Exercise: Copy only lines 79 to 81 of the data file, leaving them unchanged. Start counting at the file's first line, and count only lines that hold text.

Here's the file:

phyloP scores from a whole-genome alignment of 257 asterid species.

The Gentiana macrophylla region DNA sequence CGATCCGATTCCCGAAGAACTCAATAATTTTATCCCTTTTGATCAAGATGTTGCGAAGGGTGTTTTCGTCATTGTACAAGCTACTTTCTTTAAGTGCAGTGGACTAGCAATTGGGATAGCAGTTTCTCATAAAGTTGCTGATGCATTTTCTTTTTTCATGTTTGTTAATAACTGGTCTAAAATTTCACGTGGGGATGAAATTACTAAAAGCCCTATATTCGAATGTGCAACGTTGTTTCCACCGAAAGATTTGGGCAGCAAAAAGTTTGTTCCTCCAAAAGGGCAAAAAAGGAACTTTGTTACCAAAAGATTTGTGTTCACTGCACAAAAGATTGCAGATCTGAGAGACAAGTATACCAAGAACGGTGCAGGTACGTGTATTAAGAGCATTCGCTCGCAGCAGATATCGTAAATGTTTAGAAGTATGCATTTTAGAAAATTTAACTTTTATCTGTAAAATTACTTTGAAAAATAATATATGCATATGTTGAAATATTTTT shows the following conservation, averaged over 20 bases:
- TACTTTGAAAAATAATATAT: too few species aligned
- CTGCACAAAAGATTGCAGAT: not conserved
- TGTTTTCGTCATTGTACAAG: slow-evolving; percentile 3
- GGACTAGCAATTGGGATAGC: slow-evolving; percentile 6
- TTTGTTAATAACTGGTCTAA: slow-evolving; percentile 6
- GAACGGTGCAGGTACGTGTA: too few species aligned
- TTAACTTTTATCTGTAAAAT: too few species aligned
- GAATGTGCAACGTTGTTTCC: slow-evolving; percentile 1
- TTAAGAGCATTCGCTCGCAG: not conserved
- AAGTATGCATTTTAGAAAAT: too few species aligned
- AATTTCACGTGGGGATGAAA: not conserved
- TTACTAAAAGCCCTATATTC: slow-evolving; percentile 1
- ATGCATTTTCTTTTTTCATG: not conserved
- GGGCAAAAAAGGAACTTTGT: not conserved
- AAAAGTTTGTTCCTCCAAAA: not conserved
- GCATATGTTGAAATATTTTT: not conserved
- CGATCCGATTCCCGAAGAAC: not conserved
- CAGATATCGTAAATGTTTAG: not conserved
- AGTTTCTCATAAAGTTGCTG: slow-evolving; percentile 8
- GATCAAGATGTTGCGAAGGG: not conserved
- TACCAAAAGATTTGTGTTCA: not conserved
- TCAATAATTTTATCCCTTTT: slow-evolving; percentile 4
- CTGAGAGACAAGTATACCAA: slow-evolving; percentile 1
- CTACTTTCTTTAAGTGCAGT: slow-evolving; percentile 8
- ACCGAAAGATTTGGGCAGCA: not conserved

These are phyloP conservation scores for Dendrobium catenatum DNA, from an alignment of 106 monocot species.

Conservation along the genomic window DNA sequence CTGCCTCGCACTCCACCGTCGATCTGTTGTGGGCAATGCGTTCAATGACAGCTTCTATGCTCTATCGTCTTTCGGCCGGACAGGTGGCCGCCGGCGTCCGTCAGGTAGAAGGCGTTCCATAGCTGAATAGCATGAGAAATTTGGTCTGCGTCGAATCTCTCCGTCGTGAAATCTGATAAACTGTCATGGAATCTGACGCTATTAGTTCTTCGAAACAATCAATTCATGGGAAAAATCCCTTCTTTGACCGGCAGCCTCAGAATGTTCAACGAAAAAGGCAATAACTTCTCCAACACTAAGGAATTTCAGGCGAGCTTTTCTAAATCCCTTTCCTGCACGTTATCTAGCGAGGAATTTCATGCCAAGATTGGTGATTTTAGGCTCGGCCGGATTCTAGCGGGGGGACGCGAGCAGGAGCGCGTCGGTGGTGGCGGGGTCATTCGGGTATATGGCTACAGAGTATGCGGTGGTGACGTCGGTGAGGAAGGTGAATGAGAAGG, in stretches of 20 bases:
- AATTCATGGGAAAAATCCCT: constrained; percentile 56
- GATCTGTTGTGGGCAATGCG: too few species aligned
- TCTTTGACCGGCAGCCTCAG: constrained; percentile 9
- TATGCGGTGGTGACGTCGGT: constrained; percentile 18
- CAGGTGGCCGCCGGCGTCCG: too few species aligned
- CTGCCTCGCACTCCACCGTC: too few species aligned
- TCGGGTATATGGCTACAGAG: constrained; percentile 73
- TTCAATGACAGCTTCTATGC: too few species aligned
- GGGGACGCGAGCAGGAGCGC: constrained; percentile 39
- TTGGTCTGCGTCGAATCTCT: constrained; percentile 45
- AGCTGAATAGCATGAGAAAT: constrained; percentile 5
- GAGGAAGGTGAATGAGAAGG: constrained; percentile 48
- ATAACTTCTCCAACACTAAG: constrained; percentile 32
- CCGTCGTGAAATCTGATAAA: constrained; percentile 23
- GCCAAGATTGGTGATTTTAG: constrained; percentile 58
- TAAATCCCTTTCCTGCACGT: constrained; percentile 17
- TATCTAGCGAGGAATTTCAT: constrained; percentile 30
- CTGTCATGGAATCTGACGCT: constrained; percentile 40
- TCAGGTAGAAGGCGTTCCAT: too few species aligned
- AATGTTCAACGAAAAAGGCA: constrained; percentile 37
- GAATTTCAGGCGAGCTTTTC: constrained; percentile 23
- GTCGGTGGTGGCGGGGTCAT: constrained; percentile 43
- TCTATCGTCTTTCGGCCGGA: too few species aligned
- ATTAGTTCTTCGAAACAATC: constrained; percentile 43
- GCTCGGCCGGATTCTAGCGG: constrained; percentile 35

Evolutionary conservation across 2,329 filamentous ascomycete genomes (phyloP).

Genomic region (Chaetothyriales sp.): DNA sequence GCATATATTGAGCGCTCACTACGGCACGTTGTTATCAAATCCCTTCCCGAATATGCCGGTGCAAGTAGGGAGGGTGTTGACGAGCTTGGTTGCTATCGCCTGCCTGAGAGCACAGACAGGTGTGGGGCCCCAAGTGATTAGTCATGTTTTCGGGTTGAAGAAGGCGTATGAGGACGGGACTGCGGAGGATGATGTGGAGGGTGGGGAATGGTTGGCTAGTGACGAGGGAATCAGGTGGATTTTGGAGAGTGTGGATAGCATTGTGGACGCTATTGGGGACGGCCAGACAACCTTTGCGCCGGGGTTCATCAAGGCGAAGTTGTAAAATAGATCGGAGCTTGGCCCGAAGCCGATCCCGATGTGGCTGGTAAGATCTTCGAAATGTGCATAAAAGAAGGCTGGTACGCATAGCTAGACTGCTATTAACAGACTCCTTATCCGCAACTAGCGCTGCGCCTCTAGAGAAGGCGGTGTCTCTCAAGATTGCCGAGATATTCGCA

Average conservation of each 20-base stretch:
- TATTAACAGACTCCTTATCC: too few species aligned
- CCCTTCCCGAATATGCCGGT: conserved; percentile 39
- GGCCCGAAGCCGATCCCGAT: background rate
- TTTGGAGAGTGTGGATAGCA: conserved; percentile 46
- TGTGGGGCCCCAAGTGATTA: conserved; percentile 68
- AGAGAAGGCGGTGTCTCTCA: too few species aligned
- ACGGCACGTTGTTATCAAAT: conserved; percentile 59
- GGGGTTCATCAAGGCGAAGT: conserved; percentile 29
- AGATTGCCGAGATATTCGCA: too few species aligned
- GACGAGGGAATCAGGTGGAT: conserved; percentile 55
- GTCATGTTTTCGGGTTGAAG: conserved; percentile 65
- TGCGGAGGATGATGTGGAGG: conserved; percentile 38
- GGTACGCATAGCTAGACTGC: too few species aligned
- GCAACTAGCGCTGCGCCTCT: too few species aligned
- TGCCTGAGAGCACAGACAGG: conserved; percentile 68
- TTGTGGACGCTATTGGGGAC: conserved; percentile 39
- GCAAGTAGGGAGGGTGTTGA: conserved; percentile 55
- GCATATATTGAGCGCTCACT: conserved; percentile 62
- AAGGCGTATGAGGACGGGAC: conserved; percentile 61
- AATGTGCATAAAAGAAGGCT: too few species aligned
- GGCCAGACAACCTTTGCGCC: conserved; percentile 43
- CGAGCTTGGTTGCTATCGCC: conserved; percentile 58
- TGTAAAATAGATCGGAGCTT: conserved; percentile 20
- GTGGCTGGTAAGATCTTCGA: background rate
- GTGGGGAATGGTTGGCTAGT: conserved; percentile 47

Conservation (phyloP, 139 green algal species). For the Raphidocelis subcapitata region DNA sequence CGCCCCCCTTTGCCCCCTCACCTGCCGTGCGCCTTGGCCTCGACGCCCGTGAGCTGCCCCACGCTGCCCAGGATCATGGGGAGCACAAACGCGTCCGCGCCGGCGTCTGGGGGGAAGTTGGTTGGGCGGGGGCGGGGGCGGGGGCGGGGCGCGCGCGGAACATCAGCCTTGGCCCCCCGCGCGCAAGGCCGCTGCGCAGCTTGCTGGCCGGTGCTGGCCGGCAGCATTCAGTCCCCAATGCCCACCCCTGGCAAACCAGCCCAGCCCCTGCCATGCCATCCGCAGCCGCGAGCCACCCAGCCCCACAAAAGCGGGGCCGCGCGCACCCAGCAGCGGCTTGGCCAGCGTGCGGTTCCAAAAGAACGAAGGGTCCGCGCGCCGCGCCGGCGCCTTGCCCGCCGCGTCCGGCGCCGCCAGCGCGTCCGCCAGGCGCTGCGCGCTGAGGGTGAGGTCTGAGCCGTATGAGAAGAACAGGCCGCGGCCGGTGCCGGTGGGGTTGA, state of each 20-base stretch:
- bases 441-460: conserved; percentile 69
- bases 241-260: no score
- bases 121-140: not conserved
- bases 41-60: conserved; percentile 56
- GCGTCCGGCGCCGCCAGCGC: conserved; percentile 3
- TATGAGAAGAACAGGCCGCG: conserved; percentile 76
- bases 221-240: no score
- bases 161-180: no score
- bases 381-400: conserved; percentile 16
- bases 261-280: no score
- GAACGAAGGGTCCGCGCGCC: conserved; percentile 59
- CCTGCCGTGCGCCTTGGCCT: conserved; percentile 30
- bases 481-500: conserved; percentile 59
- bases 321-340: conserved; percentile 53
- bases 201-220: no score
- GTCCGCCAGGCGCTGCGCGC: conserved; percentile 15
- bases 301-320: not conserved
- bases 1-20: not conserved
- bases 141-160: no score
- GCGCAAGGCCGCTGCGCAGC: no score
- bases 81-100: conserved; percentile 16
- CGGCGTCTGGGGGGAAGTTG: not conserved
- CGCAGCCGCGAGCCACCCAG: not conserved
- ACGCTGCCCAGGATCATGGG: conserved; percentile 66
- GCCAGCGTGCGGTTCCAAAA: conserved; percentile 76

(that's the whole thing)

- CGAGCTTGGTTGCTATCGCC: conserved; percentile 58
- TGTAAAATAGATCGGAGCTT: conserved; percentile 20
- GTGGCTGGTAAGATCTTCGA: background rate